Written by Rachel Friedmann, MA, MSM, former Senior Business Development and Marketing Manager
From the March 2011 McKinley Matters:
We have been staying current with some of the more compelling articles and blog postings related to the ongoing evolution of digital marketing. Recently, Young Association Executive Bloggers took over ASAE’s blog Acronym, Klout became mainstream and more people Digg it. Here’s a synopsis:
Recently, Young Association Executive Bloggers took over ASAE’s blog Acronym. I credit my association peers with providing some thought provoking content. As a “young professional” caught between the Baby Boomers and Millennials I enjoyed some posts like, The middle path, which explores the fine line many young professionals walk in the office when they fit in between their older and younger colleagues. The other topics that are good reads for young and mature professionals alike including the struggle between time and creativity, it’s ok to fail and showing up is not half the battle.
Klout is an online application that measures one’s influence. Like Google’s algorithms, which determine where your site is seen on a search page, Klout has its own way of measuring your popularity and reach. Their algorithm isn’t a secret like Google’s. The biggest indicator for your score is your Twitter usage – the more you tweet and the more followers you have – the higher your score. Klout has been around for a while, but recently there has been a flurry of discussions about its uses and worth. It is interesting to see where you fall in their Influence Matrix, which shows your influence style, who you influence and are influenced by and what topics you most influence. I recommend two uses for Klout – to discover how you compare to your competitors and to find the influencers in your community or industry.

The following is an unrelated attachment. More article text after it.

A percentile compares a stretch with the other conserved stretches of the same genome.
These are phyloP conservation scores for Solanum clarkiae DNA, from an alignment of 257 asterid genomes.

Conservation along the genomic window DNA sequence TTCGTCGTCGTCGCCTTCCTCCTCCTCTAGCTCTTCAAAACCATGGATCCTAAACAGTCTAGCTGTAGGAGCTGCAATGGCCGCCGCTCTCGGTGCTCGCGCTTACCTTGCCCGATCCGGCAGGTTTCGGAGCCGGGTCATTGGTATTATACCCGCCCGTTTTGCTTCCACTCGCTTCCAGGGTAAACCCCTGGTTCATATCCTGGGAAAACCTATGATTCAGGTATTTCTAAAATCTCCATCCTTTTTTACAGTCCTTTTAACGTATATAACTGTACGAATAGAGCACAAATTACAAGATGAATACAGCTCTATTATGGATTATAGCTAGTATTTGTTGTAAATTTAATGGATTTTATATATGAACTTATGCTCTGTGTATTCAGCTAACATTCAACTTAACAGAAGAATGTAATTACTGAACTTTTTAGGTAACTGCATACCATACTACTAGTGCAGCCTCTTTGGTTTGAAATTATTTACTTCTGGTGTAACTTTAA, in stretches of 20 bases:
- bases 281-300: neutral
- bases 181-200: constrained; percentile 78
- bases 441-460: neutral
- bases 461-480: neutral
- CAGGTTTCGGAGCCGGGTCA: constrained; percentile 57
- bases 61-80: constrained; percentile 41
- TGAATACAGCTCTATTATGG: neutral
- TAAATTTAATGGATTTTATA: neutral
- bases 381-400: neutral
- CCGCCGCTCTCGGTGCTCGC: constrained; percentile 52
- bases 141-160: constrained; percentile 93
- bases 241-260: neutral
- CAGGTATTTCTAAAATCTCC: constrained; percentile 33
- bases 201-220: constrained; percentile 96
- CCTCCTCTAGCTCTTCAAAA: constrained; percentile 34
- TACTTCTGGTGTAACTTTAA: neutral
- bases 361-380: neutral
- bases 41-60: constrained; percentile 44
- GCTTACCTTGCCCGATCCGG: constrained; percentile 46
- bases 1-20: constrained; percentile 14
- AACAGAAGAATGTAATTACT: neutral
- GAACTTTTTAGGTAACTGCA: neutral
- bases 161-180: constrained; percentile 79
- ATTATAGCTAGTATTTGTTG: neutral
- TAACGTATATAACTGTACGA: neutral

I advocate for less is more when it comes to online social applications. Finding your friends on each application – LinkedIn, Twitter, Quora, etc. can be exhausting. But how do you easily share content? You may have seen Digg‘s little icon among the others while digging around on the internet (pun intended). Digg allows you to easily share content. You do have to sign up for it, but you can easily connect it with your Facebook account. On Digg, a user votes for the content and articles they “Digg,” which automatically gives the article or post a score. In theory, the application appears to be objective and useful, but beware. According to
Laura Roeder, Digg will soon experience some changes that include looking at your overall “social footprint” to determine your level of influence.